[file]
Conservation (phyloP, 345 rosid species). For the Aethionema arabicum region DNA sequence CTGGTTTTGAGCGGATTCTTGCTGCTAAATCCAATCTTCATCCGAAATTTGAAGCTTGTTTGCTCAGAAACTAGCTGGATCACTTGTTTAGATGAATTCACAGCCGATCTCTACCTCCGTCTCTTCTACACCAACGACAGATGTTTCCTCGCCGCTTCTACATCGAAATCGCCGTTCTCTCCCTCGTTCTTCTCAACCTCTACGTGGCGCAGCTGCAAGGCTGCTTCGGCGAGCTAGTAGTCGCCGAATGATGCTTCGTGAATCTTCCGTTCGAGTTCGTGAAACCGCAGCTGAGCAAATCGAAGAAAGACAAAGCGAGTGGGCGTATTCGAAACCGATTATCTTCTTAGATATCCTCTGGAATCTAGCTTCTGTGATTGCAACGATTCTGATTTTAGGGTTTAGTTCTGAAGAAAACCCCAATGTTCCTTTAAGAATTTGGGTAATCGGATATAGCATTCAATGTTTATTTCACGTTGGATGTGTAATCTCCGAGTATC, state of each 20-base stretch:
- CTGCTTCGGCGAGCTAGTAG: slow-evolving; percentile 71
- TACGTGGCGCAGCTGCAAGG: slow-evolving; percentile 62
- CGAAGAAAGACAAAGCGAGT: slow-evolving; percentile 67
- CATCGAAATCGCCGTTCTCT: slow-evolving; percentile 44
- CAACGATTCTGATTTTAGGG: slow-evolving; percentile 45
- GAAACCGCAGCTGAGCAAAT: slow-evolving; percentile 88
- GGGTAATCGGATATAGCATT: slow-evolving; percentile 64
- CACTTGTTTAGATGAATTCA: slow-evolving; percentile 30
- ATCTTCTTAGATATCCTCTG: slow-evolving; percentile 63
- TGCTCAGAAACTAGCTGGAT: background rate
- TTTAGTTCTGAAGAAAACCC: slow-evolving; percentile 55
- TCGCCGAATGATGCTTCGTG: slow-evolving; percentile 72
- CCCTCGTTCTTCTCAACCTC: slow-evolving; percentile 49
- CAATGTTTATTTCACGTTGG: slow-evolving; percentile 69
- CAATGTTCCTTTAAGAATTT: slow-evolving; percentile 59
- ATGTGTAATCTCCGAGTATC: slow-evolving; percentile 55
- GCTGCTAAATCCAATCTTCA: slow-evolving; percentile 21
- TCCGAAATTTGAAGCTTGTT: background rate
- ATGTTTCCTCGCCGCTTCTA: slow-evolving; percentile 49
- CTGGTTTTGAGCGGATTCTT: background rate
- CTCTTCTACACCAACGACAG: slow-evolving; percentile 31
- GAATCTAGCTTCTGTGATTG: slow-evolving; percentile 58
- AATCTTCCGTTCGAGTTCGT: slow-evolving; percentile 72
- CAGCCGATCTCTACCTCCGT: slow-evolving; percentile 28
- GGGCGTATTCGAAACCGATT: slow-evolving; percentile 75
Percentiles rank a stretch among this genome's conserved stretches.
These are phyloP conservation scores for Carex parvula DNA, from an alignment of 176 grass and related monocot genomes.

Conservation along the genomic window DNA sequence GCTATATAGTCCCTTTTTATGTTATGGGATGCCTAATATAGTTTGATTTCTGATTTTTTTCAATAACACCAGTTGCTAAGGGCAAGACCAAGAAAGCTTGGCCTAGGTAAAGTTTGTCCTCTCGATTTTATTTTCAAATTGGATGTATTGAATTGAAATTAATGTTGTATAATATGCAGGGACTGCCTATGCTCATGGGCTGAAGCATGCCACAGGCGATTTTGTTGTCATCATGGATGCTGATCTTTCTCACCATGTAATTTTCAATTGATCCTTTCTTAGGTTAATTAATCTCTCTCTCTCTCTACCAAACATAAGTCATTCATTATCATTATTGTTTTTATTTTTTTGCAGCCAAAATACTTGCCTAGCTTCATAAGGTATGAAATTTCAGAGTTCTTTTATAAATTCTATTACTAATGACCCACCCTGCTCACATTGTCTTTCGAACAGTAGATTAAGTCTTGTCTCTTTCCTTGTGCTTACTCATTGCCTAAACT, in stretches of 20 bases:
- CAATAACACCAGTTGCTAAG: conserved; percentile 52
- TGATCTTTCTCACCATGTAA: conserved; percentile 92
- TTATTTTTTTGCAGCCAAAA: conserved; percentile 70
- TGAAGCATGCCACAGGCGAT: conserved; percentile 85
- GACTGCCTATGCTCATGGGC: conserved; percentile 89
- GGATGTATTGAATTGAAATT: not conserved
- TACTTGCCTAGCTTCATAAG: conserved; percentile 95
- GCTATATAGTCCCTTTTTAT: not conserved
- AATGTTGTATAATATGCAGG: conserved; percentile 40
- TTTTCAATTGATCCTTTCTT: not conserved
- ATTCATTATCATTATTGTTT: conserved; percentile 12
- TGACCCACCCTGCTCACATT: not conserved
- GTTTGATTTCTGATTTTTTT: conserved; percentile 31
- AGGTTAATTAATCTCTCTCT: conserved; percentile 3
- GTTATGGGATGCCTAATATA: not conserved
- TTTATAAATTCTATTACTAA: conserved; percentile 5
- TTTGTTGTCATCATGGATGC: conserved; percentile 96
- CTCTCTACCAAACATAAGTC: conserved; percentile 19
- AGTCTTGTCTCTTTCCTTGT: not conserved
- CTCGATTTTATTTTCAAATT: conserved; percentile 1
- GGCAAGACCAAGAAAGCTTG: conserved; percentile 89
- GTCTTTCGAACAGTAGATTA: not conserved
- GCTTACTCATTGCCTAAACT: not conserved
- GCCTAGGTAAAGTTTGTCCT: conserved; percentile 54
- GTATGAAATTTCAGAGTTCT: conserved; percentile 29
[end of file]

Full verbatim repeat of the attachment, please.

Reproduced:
Conservation (phyloP, 345 rosid species). For the Aethionema arabicum region DNA sequence CTGGTTTTGAGCGGATTCTTGCTGCTAAATCCAATCTTCATCCGAAATTTGAAGCTTGTTTGCTCAGAAACTAGCTGGATCACTTGTTTAGATGAATTCACAGCCGATCTCTACCTCCGTCTCTTCTACACCAACGACAGATGTTTCCTCGCCGCTTCTACATCGAAATCGCCGTTCTCTCCCTCGTTCTTCTCAACCTCTACGTGGCGCAGCTGCAAGGCTGCTTCGGCGAGCTAGTAGTCGCCGAATGATGCTTCGTGAATCTTCCGTTCGAGTTCGTGAAACCGCAGCTGAGCAAATCGAAGAAAGACAAAGCGAGTGGGCGTATTCGAAACCGATTATCTTCTTAGATATCCTCTGGAATCTAGCTTCTGTGATTGCAACGATTCTGATTTTAGGGTTTAGTTCTGAAGAAAACCCCAATGTTCCTTTAAGAATTTGGGTAATCGGATATAGCATTCAATGTTTATTTCACGTTGGATGTGTAATCTCCGAGTATC, state of each 20-base stretch:
- CTGCTTCGGCGAGCTAGTAG: slow-evolving; percentile 71
- TACGTGGCGCAGCTGCAAGG: slow-evolving; percentile 62
- CGAAGAAAGACAAAGCGAGT: slow-evolving; percentile 67
- CATCGAAATCGCCGTTCTCT: slow-evolving; percentile 44
- CAACGATTCTGATTTTAGGG: slow-evolving; percentile 45
- GAAACCGCAGCTGAGCAAAT: slow-evolving; percentile 88
- GGGTAATCGGATATAGCATT: slow-evolving; percentile 64
- CACTTGTTTAGATGAATTCA: slow-evolving; percentile 30
- ATCTTCTTAGATATCCTCTG: slow-evolving; percentile 63
- TGCTCAGAAACTAGCTGGAT: background rate
- TTTAGTTCTGAAGAAAACCC: slow-evolving; percentile 55
- TCGCCGAATGATGCTTCGTG: slow-evolving; percentile 72
- CCCTCGTTCTTCTCAACCTC: slow-evolving; percentile 49
- CAATGTTTATTTCACGTTGG: slow-evolving; percentile 69
- CAATGTTCCTTTAAGAATTT: slow-evolving; percentile 59
- ATGTGTAATCTCCGAGTATC: slow-evolving; percentile 55
- GCTGCTAAATCCAATCTTCA: slow-evolving; percentile 21
- TCCGAAATTTGAAGCTTGTT: background rate
- ATGTTTCCTCGCCGCTTCTA: slow-evolving; percentile 49
- CTGGTTTTGAGCGGATTCTT: background rate
- CTCTTCTACACCAACGACAG: slow-evolving; percentile 31
- GAATCTAGCTTCTGTGATTG: slow-evolving; percentile 58
- AATCTTCCGTTCGAGTTCGT: slow-evolving; percentile 72
- CAGCCGATCTCTACCTCCGT: slow-evolving; percentile 28
- GGGCGTATTCGAAACCGATT: slow-evolving; percentile 75
Percentiles rank a stretch among this genome's conserved stretches.
These are phyloP conservation scores for Carex parvula DNA, from an alignment of 176 grass and related monocot genomes.

Conservation along the genomic window DNA sequence GCTATATAGTCCCTTTTTATGTTATGGGATGCCTAATATAGTTTGATTTCTGATTTTTTTCAATAACACCAGTTGCTAAGGGCAAGACCAAGAAAGCTTGGCCTAGGTAAAGTTTGTCCTCTCGATTTTATTTTCAAATTGGATGTATTGAATTGAAATTAATGTTGTATAATATGCAGGGACTGCCTATGCTCATGGGCTGAAGCATGCCACAGGCGATTTTGTTGTCATCATGGATGCTGATCTTTCTCACCATGTAATTTTCAATTGATCCTTTCTTAGGTTAATTAATCTCTCTCTCTCTCTACCAAACATAAGTCATTCATTATCATTATTGTTTTTATTTTTTTGCAGCCAAAATACTTGCCTAGCTTCATAAGGTATGAAATTTCAGAGTTCTTTTATAAATTCTATTACTAATGACCCACCCTGCTCACATTGTCTTTCGAACAGTAGATTAAGTCTTGTCTCTTTCCTTGTGCTTACTCATTGCCTAAACT, in stretches of 20 bases:
- CAATAACACCAGTTGCTAAG: conserved; percentile 52
- TGATCTTTCTCACCATGTAA: conserved; percentile 92
- TTATTTTTTTGCAGCCAAAA: conserved; percentile 70
- TGAAGCATGCCACAGGCGAT: conserved; percentile 85
- GACTGCCTATGCTCATGGGC: conserved; percentile 89
- GGATGTATTGAATTGAAATT: not conserved
- TACTTGCCTAGCTTCATAAG: conserved; percentile 95
- GCTATATAGTCCCTTTTTAT: not conserved
- AATGTTGTATAATATGCAGG: conserved; percentile 40
- TTTTCAATTGATCCTTTCTT: not conserved
- ATTCATTATCATTATTGTTT: conserved; percentile 12
- TGACCCACCCTGCTCACATT: not conserved
- GTTTGATTTCTGATTTTTTT: conserved; percentile 31
- AGGTTAATTAATCTCTCTCT: conserved; percentile 3
- GTTATGGGATGCCTAATATA: not conserved
- TTTATAAATTCTATTACTAA: conserved; percentile 5
- TTTGTTGTCATCATGGATGC: conserved; percentile 96
- CTCTCTACCAAACATAAGTC: conserved; percentile 19
- AGTCTTGTCTCTTTCCTTGT: not conserved
- CTCGATTTTATTTTCAAATT: conserved; percentile 1
- GGCAAGACCAAGAAAGCTTG: conserved; percentile 89
- GTCTTTCGAACAGTAGATTA: not conserved
- GCTTACTCATTGCCTAAACT: not conserved
- GCCTAGGTAAAGTTTGTCCT: conserved; percentile 54
- GTATGAAATTTCAGAGTTCT: conserved; percentile 29